#Comment Re: made: 2007-04-04 22:52:28.658691+00 by: crasch

I don't have evidence for the Bay Area, but overall, the costs of food as a percentage of income has been declining (from 23% in 1925 to 10% now).

Water shortages are exacerbated due to heavy water subsidies by the federal government to farmers.

Much of the higher housing costs in the Bay Area can be explained by the greater land use regulations here.

I would note that many industrialized cities are experiencing population declines. You could enjoy much lower population densities, if you chose to relocate to one of those cities.

#Comment Re: made: 2007-04-04 23:56:45.498168+00 by: Dan Lyke

On cost of food as a percentage of income: Yes, but I believe that if you tried to eat a 1925 diet you'd end up with a far smaller decline. Don't know if anyone's run that number. Or if those numbers factor in the various taxpayer funded farming subsidies, including those aforementioned water subsidies.

But, yeah, in general my vision of population is both extreme in my expectations of reasonable impact of human activity, and where I live.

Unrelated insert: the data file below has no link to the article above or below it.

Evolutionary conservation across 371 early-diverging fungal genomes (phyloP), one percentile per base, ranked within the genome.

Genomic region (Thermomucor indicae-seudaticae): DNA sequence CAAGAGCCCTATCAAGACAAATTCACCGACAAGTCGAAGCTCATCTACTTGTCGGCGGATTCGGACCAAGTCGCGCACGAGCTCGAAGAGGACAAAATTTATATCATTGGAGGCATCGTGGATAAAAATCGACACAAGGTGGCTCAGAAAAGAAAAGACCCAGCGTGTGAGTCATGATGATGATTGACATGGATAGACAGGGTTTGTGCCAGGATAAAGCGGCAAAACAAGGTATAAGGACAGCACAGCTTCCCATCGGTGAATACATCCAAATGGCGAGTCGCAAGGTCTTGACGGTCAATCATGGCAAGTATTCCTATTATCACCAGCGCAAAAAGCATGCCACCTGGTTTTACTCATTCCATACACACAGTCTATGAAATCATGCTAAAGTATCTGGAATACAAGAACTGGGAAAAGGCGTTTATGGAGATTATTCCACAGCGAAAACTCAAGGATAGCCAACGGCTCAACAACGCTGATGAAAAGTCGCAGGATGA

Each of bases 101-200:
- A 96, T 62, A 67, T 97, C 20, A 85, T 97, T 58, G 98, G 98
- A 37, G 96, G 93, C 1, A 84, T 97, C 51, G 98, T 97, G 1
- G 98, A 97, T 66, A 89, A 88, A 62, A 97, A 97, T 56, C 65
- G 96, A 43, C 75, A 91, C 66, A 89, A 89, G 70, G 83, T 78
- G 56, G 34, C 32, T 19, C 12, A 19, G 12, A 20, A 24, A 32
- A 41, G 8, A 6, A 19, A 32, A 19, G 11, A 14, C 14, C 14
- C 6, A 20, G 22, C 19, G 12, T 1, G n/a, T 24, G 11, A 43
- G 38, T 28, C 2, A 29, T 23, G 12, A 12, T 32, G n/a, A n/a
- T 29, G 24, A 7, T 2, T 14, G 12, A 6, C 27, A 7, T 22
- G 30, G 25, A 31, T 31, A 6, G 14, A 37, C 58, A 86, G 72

#Comment Re: made: 2007-04-05 01:42:55.066742+00 by: crasch [edit history]

True, the total cost of food may be partially hidden in tax subsidies to farmers. However, the cost is also artificially inflated due to tariffs which keep out sugar, beef, rice, etc. that can be more grown elsewhere less expensively.

Here's what I could find regarding the cost of buying a 1925 meal today:


"In terms of work time," say Cox and Alm, "the price of bacon and eggs has fallen 40 percent since 1970 . . . . A pound of ground beef declined by more than 5 minutes . . . . A dozen oranges is worth 10 minutes' work, cheaper by 6 minutes since 1970 . . . . A sample of 12 food staples—a market basket varied enough to provide three square meals—shows that what required 2 hours, 22 minutes of work time to buy in 1970 now takes only 1 hour, 45 minutes."

Not direct evidence, of course, but if the decline from 1970 to the present is that much, I would expect the decline from 1925 to the present to be larger.

#Comment Re: made: 2007-04-05 14:28:28.188088+00 by: Dan Lyke

Hmmmm... I'll have to read that further, because the beef mention rang a few alarm bells. The early '70s were when economic policies on the farm subsidies changed to cause the super heavy corn subsidies we see today, and... well... having had grass fed beef, I no longer consider modern corn fed supermarket beef anywhere near the same class of commodity. And my gut feel is that that costs roughly 3-4x corn fed beef.

So part of what we're dealing with is the difference between solid oak and particle board... both make shelves.